As opposed to Cause and Effect.
I came across this article about guns sold by police departments at auction that were later used by criminals or found at crime scenes.
SEATTLE (AP) — Kyle Juhl made one last attempt to patch things up with his fiancée, then took back his ring, put a gun to his head and pulled the trigger as she and her mother ran from the apartment. The bullet went through a wall and narrowly missed a neighbor’s head as she bent to pick up her little boy.
The Smith & Wesson 9 mm that Juhl used to kill himself in Yakima in 2014 was familiar to law enforcement: The Washington State Patrol had seized it years earlier while investigating a crime and then arranged its sale back to the public. It eventually fell into Juhl’s hands, illegally.
It’s fears of tragedies like that, or worse, that have created a split among law enforcement officials over the reselling of confiscated guns by police departments, a longtime practice allowed in most states.
Juhl’s gun was among nearly 6,000 firearms that were used in crimes and then sold by Washington law enforcement agencies since 2010, an Associated Press review found . More than a dozen of those weapons later turned up in new crime investigations inside the state, according to a yearlong AP analysis that used hundreds of public records to match up serial numbers.
While those dozen or so guns represent an extremely small percentage of the resold firearms, some police departments contend the law shouldn’t be doing anything to put weapons back on the street. The AP did not look at how many of the resold guns figured in crimes committed out of state, so the actual number of misused weapons could be higher.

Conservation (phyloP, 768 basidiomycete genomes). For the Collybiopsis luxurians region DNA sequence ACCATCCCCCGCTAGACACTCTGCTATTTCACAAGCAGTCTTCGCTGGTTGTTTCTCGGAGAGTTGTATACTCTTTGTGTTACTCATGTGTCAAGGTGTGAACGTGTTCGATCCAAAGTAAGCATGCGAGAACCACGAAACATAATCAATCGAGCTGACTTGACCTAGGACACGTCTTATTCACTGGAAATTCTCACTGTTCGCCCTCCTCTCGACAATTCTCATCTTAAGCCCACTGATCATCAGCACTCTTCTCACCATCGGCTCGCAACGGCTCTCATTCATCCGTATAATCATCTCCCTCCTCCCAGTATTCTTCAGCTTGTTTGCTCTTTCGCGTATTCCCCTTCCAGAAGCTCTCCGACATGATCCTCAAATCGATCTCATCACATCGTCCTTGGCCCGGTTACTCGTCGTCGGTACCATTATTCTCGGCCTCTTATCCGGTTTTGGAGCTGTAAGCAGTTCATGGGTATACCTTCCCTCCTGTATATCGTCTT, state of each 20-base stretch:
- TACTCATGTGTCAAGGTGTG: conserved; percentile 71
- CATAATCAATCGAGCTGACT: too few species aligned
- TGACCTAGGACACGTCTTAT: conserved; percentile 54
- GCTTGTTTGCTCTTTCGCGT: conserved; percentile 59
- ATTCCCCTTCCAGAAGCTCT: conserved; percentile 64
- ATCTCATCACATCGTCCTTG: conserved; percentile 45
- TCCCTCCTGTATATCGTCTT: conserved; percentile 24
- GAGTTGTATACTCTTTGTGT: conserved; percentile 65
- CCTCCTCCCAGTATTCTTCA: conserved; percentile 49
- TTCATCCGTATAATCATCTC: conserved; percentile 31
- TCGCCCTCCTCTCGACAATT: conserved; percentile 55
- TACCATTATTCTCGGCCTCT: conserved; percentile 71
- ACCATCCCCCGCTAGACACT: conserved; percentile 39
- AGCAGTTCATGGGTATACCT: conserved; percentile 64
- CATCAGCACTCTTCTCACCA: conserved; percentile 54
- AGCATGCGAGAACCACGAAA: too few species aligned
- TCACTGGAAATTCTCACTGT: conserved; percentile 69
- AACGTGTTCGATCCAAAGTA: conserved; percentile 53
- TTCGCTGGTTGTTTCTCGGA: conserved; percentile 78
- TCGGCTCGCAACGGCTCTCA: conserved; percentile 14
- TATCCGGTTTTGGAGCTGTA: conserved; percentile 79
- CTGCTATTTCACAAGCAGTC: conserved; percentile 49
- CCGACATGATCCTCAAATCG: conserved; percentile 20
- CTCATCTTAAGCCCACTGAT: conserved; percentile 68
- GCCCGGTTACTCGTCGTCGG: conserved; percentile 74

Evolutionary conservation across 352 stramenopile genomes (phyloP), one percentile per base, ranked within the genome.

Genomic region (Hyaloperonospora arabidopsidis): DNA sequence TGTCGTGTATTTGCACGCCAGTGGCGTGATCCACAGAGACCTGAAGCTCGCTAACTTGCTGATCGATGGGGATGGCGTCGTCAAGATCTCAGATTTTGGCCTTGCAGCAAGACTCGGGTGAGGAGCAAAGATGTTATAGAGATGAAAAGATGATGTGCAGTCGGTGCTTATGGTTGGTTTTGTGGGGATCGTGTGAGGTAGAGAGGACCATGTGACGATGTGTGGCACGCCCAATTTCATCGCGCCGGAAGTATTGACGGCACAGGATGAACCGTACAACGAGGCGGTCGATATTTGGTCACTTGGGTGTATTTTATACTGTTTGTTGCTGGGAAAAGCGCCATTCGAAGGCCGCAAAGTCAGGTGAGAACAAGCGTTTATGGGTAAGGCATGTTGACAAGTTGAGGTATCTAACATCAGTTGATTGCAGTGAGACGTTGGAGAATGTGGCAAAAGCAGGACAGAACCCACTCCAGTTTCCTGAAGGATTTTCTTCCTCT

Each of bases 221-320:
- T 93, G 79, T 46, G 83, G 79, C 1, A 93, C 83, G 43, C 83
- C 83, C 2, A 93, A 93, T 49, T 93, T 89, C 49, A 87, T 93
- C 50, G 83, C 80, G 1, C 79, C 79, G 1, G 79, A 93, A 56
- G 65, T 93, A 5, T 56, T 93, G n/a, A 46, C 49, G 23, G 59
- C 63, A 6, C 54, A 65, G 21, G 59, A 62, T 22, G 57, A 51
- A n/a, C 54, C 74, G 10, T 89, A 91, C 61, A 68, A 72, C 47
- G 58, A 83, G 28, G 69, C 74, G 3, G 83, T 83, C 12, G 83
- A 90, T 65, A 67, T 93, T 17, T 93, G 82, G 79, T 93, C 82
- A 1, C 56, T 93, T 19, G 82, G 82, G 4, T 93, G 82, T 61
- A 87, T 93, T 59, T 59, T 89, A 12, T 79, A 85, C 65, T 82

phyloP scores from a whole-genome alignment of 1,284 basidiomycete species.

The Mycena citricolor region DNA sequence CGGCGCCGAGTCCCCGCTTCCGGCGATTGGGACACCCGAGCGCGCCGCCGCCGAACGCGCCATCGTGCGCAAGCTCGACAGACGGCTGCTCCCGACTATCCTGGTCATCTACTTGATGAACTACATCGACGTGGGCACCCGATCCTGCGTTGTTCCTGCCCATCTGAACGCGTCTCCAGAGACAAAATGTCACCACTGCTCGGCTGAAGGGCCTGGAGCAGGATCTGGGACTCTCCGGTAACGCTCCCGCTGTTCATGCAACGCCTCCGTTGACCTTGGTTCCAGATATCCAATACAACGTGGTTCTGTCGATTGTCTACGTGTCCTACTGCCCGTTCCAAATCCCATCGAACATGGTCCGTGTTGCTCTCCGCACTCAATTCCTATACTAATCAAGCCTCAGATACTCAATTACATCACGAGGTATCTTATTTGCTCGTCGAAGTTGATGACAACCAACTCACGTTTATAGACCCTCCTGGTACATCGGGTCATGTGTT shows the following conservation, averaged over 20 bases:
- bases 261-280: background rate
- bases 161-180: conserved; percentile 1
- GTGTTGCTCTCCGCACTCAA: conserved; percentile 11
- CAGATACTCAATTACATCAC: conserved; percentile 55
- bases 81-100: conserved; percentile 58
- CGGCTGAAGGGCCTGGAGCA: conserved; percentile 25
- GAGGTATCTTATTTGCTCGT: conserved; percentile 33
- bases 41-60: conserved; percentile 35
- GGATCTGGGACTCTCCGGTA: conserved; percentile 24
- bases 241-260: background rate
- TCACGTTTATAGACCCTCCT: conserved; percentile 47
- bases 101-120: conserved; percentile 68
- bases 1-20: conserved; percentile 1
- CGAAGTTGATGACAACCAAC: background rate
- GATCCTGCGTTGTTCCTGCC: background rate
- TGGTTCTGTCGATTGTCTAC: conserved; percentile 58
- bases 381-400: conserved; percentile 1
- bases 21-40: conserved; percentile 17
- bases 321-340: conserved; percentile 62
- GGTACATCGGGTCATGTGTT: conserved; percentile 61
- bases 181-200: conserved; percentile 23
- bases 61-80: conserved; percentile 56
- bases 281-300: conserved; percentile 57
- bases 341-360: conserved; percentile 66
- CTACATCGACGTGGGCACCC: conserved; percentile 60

The National Rifle Association opposes the plan. [To destroy, not sell, the guns]
“The police chiefs maybe could sleep better if they went out and apprehended the criminals behind the guns and didn’t worry about destroying perfectly legal firearms that are no more easy to purchase than a brand-new firearm at a firearms dealer,” NRA spokesman Tom Kwieciak said.
This is a good point, and even the article mentions it. The police departments can’t sell the guns directly, they either hire a dealer to auction them off, or they trade them in to a dealer for other equipment. In either case, all buyers must go through a background check before they can purchase a gun.
There is no master list of guns sold by police, so compiling one for Washington state involved dozens of public-records requests to individual agencies. The federal Bureau of Alcohol, Tobacco, Firearms and Explosives keeps track of crime guns but refused to release information from its database, so the AP collected databases from individual agencies and compared them with the sold guns.